Anxiety, or general anxiety, is a normal reaction to stressful and uncertain situations. It’s your body telling you to stay alert and protect yourself.

Testimonies On Overcoming Anxiety

"My life with depression was not fun. I didn’t really find enjoyment in everyday things and I hated going to school. I had social anxiety along with depression. Even going to work was difficult. I didn’t want to wake up in the morning – I just wanted to go back to bed. Holding a job was difficult, and so was keeping relationships up. A Doctor told my dad about NeuroStar TMS Therapy and I looked into it and it seemed like it was a good option for me. The first week of treatment was a little bit rough, getting used to the NeuroStar machine, the tapping and the sound. By the end of the second week, I was falling asleep in the chair. Probably by the third and fourth week, everyone around me said I was starting to look and sound better… now I feel much better. I love life; I enjoy going to work and the gym. I have healthy relationships now. I have a lot of energy and I’m sleeping well."


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"I’ve pretty much had depression since I was a child. I had separation anxiety in elementary school and it's basically followed me throughout my life in variant degrees. I first began taking antidepressants and it’s been over 20 years that I’ve been on them. My doctor and I were discussing new options and changing them again. NeuroStar TMS Therapy came along at the perfect time… because it felt like medication was putting a band-aid on my depression.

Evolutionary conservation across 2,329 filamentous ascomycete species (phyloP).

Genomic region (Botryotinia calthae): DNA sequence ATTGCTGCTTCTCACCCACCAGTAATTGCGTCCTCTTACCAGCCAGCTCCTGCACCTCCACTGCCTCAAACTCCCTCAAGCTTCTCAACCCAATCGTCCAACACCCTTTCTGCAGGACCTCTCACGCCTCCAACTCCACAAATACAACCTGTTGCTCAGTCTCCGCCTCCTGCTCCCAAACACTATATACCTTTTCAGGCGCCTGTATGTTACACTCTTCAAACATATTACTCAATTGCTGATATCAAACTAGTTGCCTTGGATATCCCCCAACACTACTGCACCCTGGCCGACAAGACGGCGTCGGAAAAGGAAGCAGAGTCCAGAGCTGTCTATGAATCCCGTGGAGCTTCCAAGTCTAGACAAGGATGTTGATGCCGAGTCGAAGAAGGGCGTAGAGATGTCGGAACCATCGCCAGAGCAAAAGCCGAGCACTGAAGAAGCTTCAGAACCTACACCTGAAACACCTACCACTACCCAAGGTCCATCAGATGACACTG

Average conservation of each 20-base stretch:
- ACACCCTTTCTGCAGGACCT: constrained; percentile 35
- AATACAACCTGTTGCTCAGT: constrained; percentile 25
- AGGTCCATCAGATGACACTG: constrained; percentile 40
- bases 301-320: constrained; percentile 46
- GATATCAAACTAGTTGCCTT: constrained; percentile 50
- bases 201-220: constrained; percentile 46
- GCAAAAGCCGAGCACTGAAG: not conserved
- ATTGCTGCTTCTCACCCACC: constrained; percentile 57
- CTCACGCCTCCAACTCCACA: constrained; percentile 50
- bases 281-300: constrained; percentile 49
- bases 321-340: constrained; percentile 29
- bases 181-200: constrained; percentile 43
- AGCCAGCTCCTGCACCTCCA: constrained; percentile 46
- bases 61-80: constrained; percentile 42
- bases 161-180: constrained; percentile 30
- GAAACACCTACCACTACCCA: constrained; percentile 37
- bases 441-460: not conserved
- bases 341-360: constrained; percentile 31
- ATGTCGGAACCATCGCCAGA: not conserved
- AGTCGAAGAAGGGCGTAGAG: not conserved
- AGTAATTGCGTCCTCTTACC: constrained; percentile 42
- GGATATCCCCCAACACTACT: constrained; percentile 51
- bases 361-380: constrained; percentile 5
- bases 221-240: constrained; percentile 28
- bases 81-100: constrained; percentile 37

After about a week and a half (of TMS Therapy) I really started to feel different. I felt like I was alive – like the veil had been taken off of my eyes. I could see clearly and colors were brighter. Every day it gets better and better. Even though life still happens it is so much easier to deal with things… I don’t want to crawl under a table anymore."


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About PTSD

If you look at how the body responds to complex situations, it generally does it in terms of a survival mechanism.  Post Traumatic Stress Disorder (PTSD) is a survival mechanism.  In order to receive a diagnosis of PTSD, by definition a person must have an experience that is above and beyond normative human existence.  So, having a car almost back out and hit you at Wal-Mart doesn’t meet the criteria for PTSD.  However, being in battle and seeing friends killed, being in a bad car accident, and being raped are all examples of situations which can frequently cause PTSD.